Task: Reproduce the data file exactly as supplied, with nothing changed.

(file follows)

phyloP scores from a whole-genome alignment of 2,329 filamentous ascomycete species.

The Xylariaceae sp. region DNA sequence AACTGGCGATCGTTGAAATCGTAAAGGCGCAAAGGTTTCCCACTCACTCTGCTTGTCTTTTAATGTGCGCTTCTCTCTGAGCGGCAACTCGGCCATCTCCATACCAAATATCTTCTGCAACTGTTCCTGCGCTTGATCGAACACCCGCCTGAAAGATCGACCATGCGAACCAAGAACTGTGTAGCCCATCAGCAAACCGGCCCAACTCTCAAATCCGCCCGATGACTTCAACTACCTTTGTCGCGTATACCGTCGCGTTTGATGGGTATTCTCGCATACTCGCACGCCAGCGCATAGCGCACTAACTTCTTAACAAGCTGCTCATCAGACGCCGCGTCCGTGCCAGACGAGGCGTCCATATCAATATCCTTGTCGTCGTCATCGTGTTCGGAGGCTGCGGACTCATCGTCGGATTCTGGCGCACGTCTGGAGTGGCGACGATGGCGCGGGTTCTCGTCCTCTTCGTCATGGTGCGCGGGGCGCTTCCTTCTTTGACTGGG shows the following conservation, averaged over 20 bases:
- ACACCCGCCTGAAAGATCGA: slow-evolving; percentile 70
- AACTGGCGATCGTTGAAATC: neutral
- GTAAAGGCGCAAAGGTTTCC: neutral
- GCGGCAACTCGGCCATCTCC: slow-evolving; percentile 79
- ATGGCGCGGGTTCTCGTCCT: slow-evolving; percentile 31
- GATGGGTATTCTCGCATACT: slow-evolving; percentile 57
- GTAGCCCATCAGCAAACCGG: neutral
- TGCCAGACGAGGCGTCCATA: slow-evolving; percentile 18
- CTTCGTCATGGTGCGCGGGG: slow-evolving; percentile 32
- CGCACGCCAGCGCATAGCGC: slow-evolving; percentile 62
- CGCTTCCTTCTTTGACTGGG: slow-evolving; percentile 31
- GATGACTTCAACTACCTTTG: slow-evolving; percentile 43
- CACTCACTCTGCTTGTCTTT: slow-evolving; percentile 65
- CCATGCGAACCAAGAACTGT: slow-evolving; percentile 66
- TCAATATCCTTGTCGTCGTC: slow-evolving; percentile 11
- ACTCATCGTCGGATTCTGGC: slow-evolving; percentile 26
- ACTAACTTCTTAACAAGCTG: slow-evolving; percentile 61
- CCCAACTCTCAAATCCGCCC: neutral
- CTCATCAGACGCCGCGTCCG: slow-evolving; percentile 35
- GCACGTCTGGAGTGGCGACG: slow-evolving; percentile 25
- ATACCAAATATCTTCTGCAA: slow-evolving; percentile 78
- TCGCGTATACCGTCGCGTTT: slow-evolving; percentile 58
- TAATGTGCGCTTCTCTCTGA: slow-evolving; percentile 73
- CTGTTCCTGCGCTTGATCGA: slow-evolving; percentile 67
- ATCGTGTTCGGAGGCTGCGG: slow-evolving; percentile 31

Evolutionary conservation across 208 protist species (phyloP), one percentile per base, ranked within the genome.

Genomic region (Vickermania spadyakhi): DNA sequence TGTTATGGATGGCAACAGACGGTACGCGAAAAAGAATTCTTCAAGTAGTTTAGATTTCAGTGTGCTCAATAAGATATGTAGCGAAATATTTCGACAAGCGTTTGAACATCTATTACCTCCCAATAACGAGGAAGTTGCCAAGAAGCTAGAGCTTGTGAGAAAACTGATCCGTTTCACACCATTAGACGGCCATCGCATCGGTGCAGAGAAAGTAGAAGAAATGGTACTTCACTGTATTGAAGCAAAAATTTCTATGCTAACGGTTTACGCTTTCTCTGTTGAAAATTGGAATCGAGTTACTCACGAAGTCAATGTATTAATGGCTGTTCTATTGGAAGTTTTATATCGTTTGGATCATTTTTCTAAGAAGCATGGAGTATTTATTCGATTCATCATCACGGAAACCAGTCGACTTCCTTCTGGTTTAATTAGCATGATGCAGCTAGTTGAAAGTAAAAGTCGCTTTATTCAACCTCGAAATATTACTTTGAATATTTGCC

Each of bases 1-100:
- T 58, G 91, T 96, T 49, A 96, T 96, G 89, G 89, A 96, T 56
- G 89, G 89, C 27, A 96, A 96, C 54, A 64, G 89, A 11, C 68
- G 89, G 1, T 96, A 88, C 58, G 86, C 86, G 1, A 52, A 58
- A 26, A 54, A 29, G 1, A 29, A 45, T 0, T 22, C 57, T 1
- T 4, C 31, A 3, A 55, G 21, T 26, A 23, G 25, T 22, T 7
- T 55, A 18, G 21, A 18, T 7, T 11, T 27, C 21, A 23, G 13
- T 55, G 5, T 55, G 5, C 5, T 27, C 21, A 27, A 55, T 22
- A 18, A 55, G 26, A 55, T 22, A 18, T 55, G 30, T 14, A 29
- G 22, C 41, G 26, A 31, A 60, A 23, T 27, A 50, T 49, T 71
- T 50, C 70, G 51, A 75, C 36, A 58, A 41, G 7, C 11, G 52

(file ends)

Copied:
phyloP scores from a whole-genome alignment of 2,329 filamentous ascomycete species.

The Xylariaceae sp. region DNA sequence AACTGGCGATCGTTGAAATCGTAAAGGCGCAAAGGTTTCCCACTCACTCTGCTTGTCTTTTAATGTGCGCTTCTCTCTGAGCGGCAACTCGGCCATCTCCATACCAAATATCTTCTGCAACTGTTCCTGCGCTTGATCGAACACCCGCCTGAAAGATCGACCATGCGAACCAAGAACTGTGTAGCCCATCAGCAAACCGGCCCAACTCTCAAATCCGCCCGATGACTTCAACTACCTTTGTCGCGTATACCGTCGCGTTTGATGGGTATTCTCGCATACTCGCACGCCAGCGCATAGCGCACTAACTTCTTAACAAGCTGCTCATCAGACGCCGCGTCCGTGCCAGACGAGGCGTCCATATCAATATCCTTGTCGTCGTCATCGTGTTCGGAGGCTGCGGACTCATCGTCGGATTCTGGCGCACGTCTGGAGTGGCGACGATGGCGCGGGTTCTCGTCCTCTTCGTCATGGTGCGCGGGGCGCTTCCTTCTTTGACTGGG shows the following conservation, averaged over 20 bases:
- ACACCCGCCTGAAAGATCGA: slow-evolving; percentile 70
- AACTGGCGATCGTTGAAATC: neutral
- GTAAAGGCGCAAAGGTTTCC: neutral
- GCGGCAACTCGGCCATCTCC: slow-evolving; percentile 79
- ATGGCGCGGGTTCTCGTCCT: slow-evolving; percentile 31
- GATGGGTATTCTCGCATACT: slow-evolving; percentile 57
- GTAGCCCATCAGCAAACCGG: neutral
- TGCCAGACGAGGCGTCCATA: slow-evolving; percentile 18
- CTTCGTCATGGTGCGCGGGG: slow-evolving; percentile 32
- CGCACGCCAGCGCATAGCGC: slow-evolving; percentile 62
- CGCTTCCTTCTTTGACTGGG: slow-evolving; percentile 31
- GATGACTTCAACTACCTTTG: slow-evolving; percentile 43
- CACTCACTCTGCTTGTCTTT: slow-evolving; percentile 65
- CCATGCGAACCAAGAACTGT: slow-evolving; percentile 66
- TCAATATCCTTGTCGTCGTC: slow-evolving; percentile 11
- ACTCATCGTCGGATTCTGGC: slow-evolving; percentile 26
- ACTAACTTCTTAACAAGCTG: slow-evolving; percentile 61
- CCCAACTCTCAAATCCGCCC: neutral
- CTCATCAGACGCCGCGTCCG: slow-evolving; percentile 35
- GCACGTCTGGAGTGGCGACG: slow-evolving; percentile 25
- ATACCAAATATCTTCTGCAA: slow-evolving; percentile 78
- TCGCGTATACCGTCGCGTTT: slow-evolving; percentile 58
- TAATGTGCGCTTCTCTCTGA: slow-evolving; percentile 73
- CTGTTCCTGCGCTTGATCGA: slow-evolving; percentile 67
- ATCGTGTTCGGAGGCTGCGG: slow-evolving; percentile 31

Evolutionary conservation across 208 protist species (phyloP), one percentile per base, ranked within the genome.

Genomic region (Vickermania spadyakhi): DNA sequence TGTTATGGATGGCAACAGACGGTACGCGAAAAAGAATTCTTCAAGTAGTTTAGATTTCAGTGTGCTCAATAAGATATGTAGCGAAATATTTCGACAAGCGTTTGAACATCTATTACCTCCCAATAACGAGGAAGTTGCCAAGAAGCTAGAGCTTGTGAGAAAACTGATCCGTTTCACACCATTAGACGGCCATCGCATCGGTGCAGAGAAAGTAGAAGAAATGGTACTTCACTGTATTGAAGCAAAAATTTCTATGCTAACGGTTTACGCTTTCTCTGTTGAAAATTGGAATCGAGTTACTCACGAAGTCAATGTATTAATGGCTGTTCTATTGGAAGTTTTATATCGTTTGGATCATTTTTCTAAGAAGCATGGAGTATTTATTCGATTCATCATCACGGAAACCAGTCGACTTCCTTCTGGTTTAATTAGCATGATGCAGCTAGTTGAAAGTAAAAGTCGCTTTATTCAACCTCGAAATATTACTTTGAATATTTGCC

Each of bases 1-100:
- T 58, G 91, T 96, T 49, A 96, T 96, G 89, G 89, A 96, T 56
- G 89, G 89, C 27, A 96, A 96, C 54, A 64, G 89, A 11, C 68
- G 89, G 1, T 96, A 88, C 58, G 86, C 86, G 1, A 52, A 58
- A 26, A 54, A 29, G 1, A 29, A 45, T 0, T 22, C 57, T 1
- T 4, C 31, A 3, A 55, G 21, T 26, A 23, G 25, T 22, T 7
- T 55, A 18, G 21, A 18, T 7, T 11, T 27, C 21, A 23, G 13
- T 55, G 5, T 55, G 5, C 5, T 27, C 21, A 27, A 55, T 22
- A 18, A 55, G 26, A 55, T 22, A 18, T 55, G 30, T 14, A 29
- G 22, C 41, G 26, A 31, A 60, A 23, T 27, A 50, T 49, T 71
- T 50, C 70, G 51, A 75, C 36, A 58, A 41, G 7, C 11, G 52